As Senator Rand Paul took a stand on the floor of the Senate, mounting a 12 hour and 54 minute filibuster of President Obama’s CIA nominee while demanding answers to questions about drone assassination, Democrats were for the most part nowhere to be found:
WASHINGTON — Senate Republicans took the floor on Wednesday, launching an historic filibuster in an attempt to extract an answer from the White House to a simple question: Does the administration believe it has the legal authority to kill an American citizen on American soil with a drone strike?
It’s a question that seems fairly nonpartisan on its face, but a second one occurred to those watching the C-SPAN broadcast late into the morning: Where are all the Democrats?
Republicans, from Minority Leader Mitch McConnell (Ky.) to filibuster-leader Rand Paul (Ky.), spoke for more than 12 hours. But only one Democrat, Sen. Ron Wyden of Oregon, spoke in support of Paul during that time. Sen. Jeff Merkley (D-Oregon) tweeted support, but otherwise progressives who might have assumed to have been supportive were absent, leaving members of the GOP as the sole defenders of civil liberties. The White House was equally silent.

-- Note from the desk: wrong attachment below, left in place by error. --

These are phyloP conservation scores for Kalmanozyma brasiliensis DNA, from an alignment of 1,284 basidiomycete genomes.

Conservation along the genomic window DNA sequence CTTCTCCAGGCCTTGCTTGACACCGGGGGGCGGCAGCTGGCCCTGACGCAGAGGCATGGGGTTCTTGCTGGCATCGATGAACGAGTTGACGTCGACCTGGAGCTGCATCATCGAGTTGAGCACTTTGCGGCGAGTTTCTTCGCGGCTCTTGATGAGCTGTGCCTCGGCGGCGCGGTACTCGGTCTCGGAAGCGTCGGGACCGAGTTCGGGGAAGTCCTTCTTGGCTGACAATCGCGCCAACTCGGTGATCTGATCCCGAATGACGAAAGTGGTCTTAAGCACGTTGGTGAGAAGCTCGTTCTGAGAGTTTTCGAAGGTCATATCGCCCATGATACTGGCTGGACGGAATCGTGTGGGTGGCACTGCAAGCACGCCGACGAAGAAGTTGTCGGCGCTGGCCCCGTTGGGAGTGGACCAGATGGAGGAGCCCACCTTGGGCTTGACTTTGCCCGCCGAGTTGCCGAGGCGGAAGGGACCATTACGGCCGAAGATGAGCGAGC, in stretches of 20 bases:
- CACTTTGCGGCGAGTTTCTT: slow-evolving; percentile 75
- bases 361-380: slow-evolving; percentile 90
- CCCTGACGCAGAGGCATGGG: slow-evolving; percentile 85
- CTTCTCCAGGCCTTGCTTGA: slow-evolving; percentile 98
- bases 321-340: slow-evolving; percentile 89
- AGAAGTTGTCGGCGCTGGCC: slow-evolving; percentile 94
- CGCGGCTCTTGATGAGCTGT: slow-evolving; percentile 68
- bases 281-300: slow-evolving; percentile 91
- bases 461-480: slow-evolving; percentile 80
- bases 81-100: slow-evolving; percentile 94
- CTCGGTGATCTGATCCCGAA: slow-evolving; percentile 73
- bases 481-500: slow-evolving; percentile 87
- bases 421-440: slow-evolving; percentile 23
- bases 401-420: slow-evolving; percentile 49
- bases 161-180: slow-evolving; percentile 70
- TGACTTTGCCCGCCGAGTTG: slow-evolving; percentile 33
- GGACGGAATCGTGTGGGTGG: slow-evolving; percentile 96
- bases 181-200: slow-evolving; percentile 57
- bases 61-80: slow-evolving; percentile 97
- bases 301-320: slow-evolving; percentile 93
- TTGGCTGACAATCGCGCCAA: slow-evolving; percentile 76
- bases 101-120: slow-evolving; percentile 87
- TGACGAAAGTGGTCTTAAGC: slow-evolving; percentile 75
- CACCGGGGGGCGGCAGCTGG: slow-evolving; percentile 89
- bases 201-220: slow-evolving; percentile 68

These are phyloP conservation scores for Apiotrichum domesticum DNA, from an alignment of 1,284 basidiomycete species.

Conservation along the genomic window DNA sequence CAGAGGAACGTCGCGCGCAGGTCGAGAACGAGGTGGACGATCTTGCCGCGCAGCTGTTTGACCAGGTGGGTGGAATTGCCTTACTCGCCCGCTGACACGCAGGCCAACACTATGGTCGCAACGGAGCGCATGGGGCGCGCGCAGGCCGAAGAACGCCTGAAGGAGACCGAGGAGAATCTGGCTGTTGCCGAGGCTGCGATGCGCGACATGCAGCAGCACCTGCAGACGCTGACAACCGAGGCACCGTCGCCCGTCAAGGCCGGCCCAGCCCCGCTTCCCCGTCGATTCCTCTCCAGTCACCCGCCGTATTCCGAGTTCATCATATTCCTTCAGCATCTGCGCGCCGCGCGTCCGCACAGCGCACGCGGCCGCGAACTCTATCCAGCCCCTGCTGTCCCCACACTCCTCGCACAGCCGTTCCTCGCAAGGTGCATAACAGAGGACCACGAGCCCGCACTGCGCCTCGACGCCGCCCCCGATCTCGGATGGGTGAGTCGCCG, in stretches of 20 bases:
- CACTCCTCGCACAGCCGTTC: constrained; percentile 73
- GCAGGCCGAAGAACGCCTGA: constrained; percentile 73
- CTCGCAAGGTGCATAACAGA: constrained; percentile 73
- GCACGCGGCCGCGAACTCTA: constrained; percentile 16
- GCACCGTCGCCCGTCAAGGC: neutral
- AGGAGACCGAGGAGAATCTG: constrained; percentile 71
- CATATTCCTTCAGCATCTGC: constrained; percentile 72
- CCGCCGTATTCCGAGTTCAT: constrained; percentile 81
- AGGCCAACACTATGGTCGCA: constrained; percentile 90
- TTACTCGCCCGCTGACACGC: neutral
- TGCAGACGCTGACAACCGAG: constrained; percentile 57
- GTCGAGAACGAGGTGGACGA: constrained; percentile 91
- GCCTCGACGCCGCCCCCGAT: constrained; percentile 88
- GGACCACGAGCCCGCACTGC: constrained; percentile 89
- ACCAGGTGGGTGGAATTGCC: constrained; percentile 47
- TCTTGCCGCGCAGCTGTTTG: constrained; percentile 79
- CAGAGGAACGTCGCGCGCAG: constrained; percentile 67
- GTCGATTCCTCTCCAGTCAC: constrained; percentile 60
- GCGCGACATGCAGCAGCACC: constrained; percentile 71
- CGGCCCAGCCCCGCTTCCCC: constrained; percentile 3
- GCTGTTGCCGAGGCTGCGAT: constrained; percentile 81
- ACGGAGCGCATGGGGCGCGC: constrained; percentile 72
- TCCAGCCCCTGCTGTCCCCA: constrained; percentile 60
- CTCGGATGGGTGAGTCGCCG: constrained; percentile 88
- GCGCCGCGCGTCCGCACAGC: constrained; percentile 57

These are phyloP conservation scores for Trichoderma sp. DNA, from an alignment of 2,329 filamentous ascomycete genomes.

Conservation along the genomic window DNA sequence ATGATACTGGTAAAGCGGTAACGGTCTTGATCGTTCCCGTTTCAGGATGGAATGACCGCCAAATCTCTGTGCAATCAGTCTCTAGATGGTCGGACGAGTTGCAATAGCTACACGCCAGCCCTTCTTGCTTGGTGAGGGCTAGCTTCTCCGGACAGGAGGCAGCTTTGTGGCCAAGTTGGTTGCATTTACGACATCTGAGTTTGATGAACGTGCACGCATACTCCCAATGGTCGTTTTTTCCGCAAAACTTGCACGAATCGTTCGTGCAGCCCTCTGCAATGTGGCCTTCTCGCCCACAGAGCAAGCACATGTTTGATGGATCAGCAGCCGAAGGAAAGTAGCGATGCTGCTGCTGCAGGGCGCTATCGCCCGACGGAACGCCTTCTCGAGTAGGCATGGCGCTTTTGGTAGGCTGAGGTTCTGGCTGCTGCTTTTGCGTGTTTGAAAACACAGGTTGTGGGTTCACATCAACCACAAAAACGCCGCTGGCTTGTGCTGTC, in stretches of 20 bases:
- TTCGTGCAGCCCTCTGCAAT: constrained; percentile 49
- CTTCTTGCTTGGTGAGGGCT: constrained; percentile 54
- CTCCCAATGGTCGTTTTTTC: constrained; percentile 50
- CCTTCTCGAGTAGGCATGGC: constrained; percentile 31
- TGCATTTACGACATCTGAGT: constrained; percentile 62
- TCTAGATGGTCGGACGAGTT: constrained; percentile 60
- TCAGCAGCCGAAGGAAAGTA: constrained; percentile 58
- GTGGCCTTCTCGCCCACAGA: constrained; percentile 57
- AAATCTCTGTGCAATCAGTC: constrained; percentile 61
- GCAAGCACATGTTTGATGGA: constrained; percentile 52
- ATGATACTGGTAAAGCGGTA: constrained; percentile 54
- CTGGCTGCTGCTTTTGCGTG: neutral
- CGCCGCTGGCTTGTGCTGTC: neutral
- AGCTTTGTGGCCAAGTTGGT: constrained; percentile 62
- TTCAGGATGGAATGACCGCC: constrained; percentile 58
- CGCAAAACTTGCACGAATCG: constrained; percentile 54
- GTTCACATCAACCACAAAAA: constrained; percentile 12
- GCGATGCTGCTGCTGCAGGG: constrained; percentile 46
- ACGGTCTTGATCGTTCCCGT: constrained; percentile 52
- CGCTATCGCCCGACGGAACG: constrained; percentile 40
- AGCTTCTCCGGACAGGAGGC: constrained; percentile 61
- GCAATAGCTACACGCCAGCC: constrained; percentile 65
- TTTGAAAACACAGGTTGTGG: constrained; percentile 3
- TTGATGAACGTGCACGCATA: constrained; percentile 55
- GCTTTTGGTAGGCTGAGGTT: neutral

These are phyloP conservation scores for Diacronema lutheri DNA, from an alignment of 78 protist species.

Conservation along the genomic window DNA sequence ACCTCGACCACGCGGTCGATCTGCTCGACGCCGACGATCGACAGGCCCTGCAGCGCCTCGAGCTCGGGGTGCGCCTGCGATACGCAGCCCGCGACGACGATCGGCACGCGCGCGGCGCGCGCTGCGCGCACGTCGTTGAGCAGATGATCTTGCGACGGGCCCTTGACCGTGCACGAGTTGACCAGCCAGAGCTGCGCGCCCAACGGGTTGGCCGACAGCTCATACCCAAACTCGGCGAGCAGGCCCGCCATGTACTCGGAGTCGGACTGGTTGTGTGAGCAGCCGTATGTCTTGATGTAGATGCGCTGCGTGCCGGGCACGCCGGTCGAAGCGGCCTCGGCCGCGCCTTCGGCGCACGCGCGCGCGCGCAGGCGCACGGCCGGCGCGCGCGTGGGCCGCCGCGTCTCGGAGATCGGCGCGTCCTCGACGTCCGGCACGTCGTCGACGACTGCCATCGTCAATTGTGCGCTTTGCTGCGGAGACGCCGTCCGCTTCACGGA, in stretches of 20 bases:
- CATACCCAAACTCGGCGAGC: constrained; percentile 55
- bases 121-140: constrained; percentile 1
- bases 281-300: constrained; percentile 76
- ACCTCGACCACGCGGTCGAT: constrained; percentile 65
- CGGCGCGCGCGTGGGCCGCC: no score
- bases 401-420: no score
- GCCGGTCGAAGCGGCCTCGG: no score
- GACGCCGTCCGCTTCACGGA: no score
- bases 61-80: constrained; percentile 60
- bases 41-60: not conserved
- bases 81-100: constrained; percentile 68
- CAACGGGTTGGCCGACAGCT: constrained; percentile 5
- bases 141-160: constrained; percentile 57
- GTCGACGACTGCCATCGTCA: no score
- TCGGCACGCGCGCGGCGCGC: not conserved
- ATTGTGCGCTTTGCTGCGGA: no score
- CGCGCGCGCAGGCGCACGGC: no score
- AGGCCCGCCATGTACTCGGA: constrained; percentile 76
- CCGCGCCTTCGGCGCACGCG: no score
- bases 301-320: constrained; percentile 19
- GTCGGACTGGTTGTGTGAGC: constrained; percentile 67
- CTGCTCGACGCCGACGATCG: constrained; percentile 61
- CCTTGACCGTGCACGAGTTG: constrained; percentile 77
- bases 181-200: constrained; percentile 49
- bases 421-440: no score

Sen. Chris Murphy (D-Conn.) even joked that Paul’s filibuster was “background noise.”
Meanwhile, in the White House press room, Press Secretary Jay Carney was busy dodging questions like, “Why can’t the government at least admit that civilians have been killed?”
The answer is that such an admission would be politically inconvenient for the Obama administration.
Remember, President Obama won the Nobel Peace Prize, but Senator Paul is reduced to using a filibuster to get the administration to answer whether or not they feel US citizens can be killed with drone strikes.